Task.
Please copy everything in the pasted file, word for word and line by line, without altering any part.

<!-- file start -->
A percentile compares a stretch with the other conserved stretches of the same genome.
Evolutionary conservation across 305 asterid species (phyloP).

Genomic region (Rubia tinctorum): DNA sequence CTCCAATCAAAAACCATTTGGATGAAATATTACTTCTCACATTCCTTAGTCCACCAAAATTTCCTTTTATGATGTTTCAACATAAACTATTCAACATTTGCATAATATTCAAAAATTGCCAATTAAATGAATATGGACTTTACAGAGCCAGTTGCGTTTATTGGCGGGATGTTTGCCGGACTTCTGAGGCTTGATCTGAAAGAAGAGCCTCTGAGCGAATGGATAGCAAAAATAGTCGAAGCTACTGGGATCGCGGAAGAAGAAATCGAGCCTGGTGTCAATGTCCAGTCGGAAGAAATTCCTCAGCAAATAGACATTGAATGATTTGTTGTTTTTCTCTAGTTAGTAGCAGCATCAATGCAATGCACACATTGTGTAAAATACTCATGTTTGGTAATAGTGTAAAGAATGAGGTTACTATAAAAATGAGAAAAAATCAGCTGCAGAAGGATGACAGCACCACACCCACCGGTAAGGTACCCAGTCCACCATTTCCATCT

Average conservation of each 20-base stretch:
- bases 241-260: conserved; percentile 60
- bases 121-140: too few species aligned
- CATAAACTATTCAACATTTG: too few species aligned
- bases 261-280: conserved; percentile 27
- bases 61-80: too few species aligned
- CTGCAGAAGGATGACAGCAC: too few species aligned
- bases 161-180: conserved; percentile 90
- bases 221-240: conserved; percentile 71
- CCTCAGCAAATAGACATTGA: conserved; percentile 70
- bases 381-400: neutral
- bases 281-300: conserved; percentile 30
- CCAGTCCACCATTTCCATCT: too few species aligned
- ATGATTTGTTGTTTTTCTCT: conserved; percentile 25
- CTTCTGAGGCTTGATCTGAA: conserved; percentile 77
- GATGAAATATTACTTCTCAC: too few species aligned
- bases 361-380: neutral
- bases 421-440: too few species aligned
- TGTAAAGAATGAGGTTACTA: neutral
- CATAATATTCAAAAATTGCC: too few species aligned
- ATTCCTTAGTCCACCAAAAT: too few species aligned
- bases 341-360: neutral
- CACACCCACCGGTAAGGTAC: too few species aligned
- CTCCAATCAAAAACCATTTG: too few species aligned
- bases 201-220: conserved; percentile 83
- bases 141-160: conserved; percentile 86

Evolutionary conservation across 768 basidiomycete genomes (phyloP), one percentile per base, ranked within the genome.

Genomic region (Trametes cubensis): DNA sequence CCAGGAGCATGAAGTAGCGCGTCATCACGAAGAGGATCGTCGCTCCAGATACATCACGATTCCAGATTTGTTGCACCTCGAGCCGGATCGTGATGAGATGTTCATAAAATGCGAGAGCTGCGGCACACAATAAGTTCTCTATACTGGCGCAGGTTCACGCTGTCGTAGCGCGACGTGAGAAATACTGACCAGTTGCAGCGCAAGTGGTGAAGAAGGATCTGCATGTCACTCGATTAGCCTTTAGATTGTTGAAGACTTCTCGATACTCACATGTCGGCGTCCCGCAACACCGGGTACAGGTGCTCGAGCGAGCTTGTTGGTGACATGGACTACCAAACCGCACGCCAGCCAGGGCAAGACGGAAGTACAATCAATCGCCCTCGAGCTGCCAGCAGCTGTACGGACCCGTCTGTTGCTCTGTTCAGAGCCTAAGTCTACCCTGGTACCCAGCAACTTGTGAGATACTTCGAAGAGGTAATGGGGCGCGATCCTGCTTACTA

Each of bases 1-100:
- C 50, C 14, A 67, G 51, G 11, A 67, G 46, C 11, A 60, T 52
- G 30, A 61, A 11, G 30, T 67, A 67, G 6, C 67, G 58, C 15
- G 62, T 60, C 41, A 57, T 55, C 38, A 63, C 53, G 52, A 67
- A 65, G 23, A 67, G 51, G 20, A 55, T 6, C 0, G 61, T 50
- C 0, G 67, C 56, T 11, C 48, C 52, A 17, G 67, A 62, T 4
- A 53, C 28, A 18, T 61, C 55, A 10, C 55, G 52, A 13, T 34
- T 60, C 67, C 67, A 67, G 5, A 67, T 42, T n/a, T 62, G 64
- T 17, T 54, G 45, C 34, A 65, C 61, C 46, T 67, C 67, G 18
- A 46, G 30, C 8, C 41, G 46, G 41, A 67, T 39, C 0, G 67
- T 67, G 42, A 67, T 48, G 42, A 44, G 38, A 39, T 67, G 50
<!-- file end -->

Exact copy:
A percentile compares a stretch with the other conserved stretches of the same genome.
Evolutionary conservation across 305 asterid species (phyloP).

Genomic region (Rubia tinctorum): DNA sequence CTCCAATCAAAAACCATTTGGATGAAATATTACTTCTCACATTCCTTAGTCCACCAAAATTTCCTTTTATGATGTTTCAACATAAACTATTCAACATTTGCATAATATTCAAAAATTGCCAATTAAATGAATATGGACTTTACAGAGCCAGTTGCGTTTATTGGCGGGATGTTTGCCGGACTTCTGAGGCTTGATCTGAAAGAAGAGCCTCTGAGCGAATGGATAGCAAAAATAGTCGAAGCTACTGGGATCGCGGAAGAAGAAATCGAGCCTGGTGTCAATGTCCAGTCGGAAGAAATTCCTCAGCAAATAGACATTGAATGATTTGTTGTTTTTCTCTAGTTAGTAGCAGCATCAATGCAATGCACACATTGTGTAAAATACTCATGTTTGGTAATAGTGTAAAGAATGAGGTTACTATAAAAATGAGAAAAAATCAGCTGCAGAAGGATGACAGCACCACACCCACCGGTAAGGTACCCAGTCCACCATTTCCATCT

Average conservation of each 20-base stretch:
- bases 241-260: conserved; percentile 60
- bases 121-140: too few species aligned
- CATAAACTATTCAACATTTG: too few species aligned
- bases 261-280: conserved; percentile 27
- bases 61-80: too few species aligned
- CTGCAGAAGGATGACAGCAC: too few species aligned
- bases 161-180: conserved; percentile 90
- bases 221-240: conserved; percentile 71
- CCTCAGCAAATAGACATTGA: conserved; percentile 70
- bases 381-400: neutral
- bases 281-300: conserved; percentile 30
- CCAGTCCACCATTTCCATCT: too few species aligned
- ATGATTTGTTGTTTTTCTCT: conserved; percentile 25
- CTTCTGAGGCTTGATCTGAA: conserved; percentile 77
- GATGAAATATTACTTCTCAC: too few species aligned
- bases 361-380: neutral
- bases 421-440: too few species aligned
- TGTAAAGAATGAGGTTACTA: neutral
- CATAATATTCAAAAATTGCC: too few species aligned
- ATTCCTTAGTCCACCAAAAT: too few species aligned
- bases 341-360: neutral
- CACACCCACCGGTAAGGTAC: too few species aligned
- CTCCAATCAAAAACCATTTG: too few species aligned
- bases 201-220: conserved; percentile 83
- bases 141-160: conserved; percentile 86

Evolutionary conservation across 768 basidiomycete genomes (phyloP), one percentile per base, ranked within the genome.

Genomic region (Trametes cubensis): DNA sequence CCAGGAGCATGAAGTAGCGCGTCATCACGAAGAGGATCGTCGCTCCAGATACATCACGATTCCAGATTTGTTGCACCTCGAGCCGGATCGTGATGAGATGTTCATAAAATGCGAGAGCTGCGGCACACAATAAGTTCTCTATACTGGCGCAGGTTCACGCTGTCGTAGCGCGACGTGAGAAATACTGACCAGTTGCAGCGCAAGTGGTGAAGAAGGATCTGCATGTCACTCGATTAGCCTTTAGATTGTTGAAGACTTCTCGATACTCACATGTCGGCGTCCCGCAACACCGGGTACAGGTGCTCGAGCGAGCTTGTTGGTGACATGGACTACCAAACCGCACGCCAGCCAGGGCAAGACGGAAGTACAATCAATCGCCCTCGAGCTGCCAGCAGCTGTACGGACCCGTCTGTTGCTCTGTTCAGAGCCTAAGTCTACCCTGGTACCCAGCAACTTGTGAGATACTTCGAAGAGGTAATGGGGCGCGATCCTGCTTACTA

Each of bases 1-100:
- C 50, C 14, A 67, G 51, G 11, A 67, G 46, C 11, A 60, T 52
- G 30, A 61, A 11, G 30, T 67, A 67, G 6, C 67, G 58, C 15
- G 62, T 60, C 41, A 57, T 55, C 38, A 63, C 53, G 52, A 67
- A 65, G 23, A 67, G 51, G 20, A 55, T 6, C 0, G 61, T 50
- C 0, G 67, C 56, T 11, C 48, C 52, A 17, G 67, A 62, T 4
- A 53, C 28, A 18, T 61, C 55, A 10, C 55, G 52, A 13, T 34
- T 60, C 67, C 67, A 67, G 5, A 67, T 42, T n/a, T 62, G 64
- T 17, T 54, G 45, C 34, A 65, C 61, C 46, T 67, C 67, G 18
- A 46, G 30, C 8, C 41, G 46, G 41, A 67, T 39, C 0, G 67
- T 67, G 42, A 67, T 48, G 42, A 44, G 38, A 39, T 67, G 50